Mohammed Iqbal was born in Sialkot in the Punjab region of British India on November 9, 1877. His father, Shaikh Nur Muhammad, was a follower of the Islamic school of Sufi mysticism.
Iqbal benefited from the British educational policy and attended the Scotch Mission College at Sialkot, followed by the Oriental College at Lahore. By the time he received his master of philosophy degree, he had mastered English, Arabic, and Persian (Farsi), which before the English conquest of India had been the official language of the Mughal Empire.
He also knew the common language spoken in the Northwest Frontier region of India. Iqbal began writing poetry and essays in a style that reflected his many cultural heritages. From the beginning, Iqbal devoted his work to understanding and expressing the place of Muslims in the larger society of India and the world as a whole.
In 1905 Iqbal went to Cambridge, where he became interested in philosophy. Since Germany was the European center for philosophy studies, he went to the University of Munich, where he received a Ph.D. in philosophy on Russian metaphysics.
This demonstrated the influence of the Sufism he had learned at home from his father. The dissertation’s importance was realized in England, and it was translated into English. In 1908 Iqbal received a law degree in England and returned to India.
Once home, Iqbal tended to avoid the political arena. It was a time of political ferment among both Muslims and Hindus that would ultimately lead to the establishment of separate states for each group. Gradually, Iqbal became ideologically aligned with the All-India Muslim League and its leader, Mohammad Ali Jinnah. In 1926 Iqbal was elected to the Punjabi Legislative Council.
Yet with a belief that would be strongly condemned by Islamic extremists, Iqbal’s view of the life of a future Muslim community remained decidedly liberal. To find a basis for Islam to exist and flourish in the modern world, Iqbal believed it was essential for Muslims to return spiritually to the time of the prophet Muhammad when Islam flourished in its purest form, before the worldlier period of the caliphates.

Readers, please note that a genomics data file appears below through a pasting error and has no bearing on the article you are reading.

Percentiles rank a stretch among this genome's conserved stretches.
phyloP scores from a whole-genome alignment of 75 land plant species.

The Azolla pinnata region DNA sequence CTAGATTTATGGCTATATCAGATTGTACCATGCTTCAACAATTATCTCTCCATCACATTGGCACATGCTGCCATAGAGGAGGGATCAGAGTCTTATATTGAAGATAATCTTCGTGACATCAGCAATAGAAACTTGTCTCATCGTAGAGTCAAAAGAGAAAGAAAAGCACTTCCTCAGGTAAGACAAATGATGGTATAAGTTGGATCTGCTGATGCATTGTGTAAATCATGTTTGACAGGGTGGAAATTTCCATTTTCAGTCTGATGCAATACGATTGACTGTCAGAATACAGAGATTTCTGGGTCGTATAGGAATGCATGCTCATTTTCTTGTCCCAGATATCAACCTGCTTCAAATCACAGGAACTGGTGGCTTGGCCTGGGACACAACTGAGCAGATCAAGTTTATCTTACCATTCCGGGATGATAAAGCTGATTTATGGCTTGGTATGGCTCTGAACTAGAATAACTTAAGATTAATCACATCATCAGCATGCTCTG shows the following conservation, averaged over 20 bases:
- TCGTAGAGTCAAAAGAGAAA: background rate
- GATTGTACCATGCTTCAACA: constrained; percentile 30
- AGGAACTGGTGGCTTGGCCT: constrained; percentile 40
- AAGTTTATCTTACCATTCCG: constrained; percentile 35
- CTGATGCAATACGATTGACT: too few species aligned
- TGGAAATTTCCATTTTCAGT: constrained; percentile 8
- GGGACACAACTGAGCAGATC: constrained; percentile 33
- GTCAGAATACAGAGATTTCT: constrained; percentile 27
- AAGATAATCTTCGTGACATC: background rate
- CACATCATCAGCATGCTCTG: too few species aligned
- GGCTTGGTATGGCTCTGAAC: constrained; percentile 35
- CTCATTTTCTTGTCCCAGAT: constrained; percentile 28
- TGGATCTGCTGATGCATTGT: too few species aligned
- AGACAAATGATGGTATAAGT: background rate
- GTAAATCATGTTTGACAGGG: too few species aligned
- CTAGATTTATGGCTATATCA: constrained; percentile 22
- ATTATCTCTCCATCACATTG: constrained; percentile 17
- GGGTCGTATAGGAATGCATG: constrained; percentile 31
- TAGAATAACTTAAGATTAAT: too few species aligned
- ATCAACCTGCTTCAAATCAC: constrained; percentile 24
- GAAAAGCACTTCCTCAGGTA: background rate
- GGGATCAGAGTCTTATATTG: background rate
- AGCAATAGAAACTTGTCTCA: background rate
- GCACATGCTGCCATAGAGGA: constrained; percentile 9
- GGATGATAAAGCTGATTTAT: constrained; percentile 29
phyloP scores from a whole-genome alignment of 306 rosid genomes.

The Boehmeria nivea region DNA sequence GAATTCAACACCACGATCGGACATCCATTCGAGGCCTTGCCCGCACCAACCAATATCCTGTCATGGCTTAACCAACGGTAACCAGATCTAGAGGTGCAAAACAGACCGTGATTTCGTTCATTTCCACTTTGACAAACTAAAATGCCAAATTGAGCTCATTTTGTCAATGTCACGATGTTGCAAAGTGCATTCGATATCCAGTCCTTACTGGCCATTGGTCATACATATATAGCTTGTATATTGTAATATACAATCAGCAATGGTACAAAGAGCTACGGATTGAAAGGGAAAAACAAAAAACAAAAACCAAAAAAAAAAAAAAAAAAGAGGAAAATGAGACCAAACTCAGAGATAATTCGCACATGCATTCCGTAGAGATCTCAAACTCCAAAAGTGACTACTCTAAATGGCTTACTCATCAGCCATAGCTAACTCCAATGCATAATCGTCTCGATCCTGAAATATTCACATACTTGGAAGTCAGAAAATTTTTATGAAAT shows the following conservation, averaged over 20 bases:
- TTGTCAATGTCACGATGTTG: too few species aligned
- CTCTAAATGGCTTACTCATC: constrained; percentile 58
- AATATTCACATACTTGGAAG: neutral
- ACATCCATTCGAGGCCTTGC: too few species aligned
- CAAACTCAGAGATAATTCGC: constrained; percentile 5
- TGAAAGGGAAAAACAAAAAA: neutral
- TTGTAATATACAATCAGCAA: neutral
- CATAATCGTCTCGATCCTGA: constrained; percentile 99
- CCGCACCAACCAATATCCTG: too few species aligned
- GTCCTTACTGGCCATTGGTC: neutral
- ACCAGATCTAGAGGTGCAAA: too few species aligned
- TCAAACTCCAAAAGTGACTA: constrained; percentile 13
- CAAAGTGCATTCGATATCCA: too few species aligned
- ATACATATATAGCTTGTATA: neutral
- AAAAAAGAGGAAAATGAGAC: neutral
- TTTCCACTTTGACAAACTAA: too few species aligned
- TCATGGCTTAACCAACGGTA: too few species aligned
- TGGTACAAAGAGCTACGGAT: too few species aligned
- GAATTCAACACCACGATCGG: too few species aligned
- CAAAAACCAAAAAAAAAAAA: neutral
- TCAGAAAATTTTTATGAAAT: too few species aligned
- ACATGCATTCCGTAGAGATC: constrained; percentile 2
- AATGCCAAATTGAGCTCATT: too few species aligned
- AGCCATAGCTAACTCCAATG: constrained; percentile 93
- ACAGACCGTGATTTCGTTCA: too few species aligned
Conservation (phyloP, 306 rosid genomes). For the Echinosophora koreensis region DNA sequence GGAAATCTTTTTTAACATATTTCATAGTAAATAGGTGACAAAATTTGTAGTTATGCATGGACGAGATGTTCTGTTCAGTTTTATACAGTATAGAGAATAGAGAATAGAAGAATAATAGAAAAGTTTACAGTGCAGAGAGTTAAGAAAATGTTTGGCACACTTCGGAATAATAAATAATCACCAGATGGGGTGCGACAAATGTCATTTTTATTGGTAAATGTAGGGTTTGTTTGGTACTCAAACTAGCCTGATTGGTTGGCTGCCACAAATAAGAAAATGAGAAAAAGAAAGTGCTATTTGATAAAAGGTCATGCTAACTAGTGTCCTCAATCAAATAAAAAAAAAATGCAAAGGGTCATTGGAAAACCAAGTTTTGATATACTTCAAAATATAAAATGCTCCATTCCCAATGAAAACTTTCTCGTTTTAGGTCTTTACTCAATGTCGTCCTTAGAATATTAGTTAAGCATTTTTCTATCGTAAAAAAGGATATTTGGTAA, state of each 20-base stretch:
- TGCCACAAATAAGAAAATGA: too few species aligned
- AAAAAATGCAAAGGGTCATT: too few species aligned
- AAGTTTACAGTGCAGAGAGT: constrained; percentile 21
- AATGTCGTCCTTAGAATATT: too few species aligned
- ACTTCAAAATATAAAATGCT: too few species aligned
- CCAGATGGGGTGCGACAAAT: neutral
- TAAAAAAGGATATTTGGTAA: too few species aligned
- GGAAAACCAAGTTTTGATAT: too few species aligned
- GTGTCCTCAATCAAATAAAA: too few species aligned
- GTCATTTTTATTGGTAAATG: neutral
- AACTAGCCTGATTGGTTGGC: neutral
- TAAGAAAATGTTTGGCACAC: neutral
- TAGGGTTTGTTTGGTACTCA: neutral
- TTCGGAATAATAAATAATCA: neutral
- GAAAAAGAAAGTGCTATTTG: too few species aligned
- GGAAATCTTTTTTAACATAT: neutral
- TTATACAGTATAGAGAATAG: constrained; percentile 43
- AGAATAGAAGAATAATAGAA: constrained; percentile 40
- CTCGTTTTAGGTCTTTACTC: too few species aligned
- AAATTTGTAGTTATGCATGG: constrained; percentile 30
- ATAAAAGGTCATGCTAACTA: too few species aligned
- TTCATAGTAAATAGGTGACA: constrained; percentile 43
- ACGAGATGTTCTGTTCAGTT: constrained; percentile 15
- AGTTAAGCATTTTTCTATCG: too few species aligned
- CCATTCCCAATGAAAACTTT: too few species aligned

Iqbal’s comprehensive vision of philosophy was embodied in his work The Reconstruction of Religious Thought in Islam, published in 1930. A second edition was published by Oxford University Press in Britain in 1934.
An accomplished poet and scholar, Iqbal drew on the rich heritage of Persian and Urdu poetry to express his belief in the ability of Western and Muslim thought not just to coexist but to enrich each other.
In 1930 as his commitment to a Muslim state grew deeper, Iqbal accepted the presidency of the All Indian Muslim League. However, there is still a dispute whether he envisioned a totally independent Muslim state, as Pakistan became under Jinnah, or one within a larger Indian political entity.
In the same year, he went to England to attend an Imperial Round Table discussion on the political future of India and its Hindu and Muslim population. He was recognized as a leader of modern Islamic intellectual life, and while he was in Europe he was feted by the Universities of Cambridge, Rome, and Madrid.
In the 1930s illness forced him to retire from public life and to pursue intellectual interests.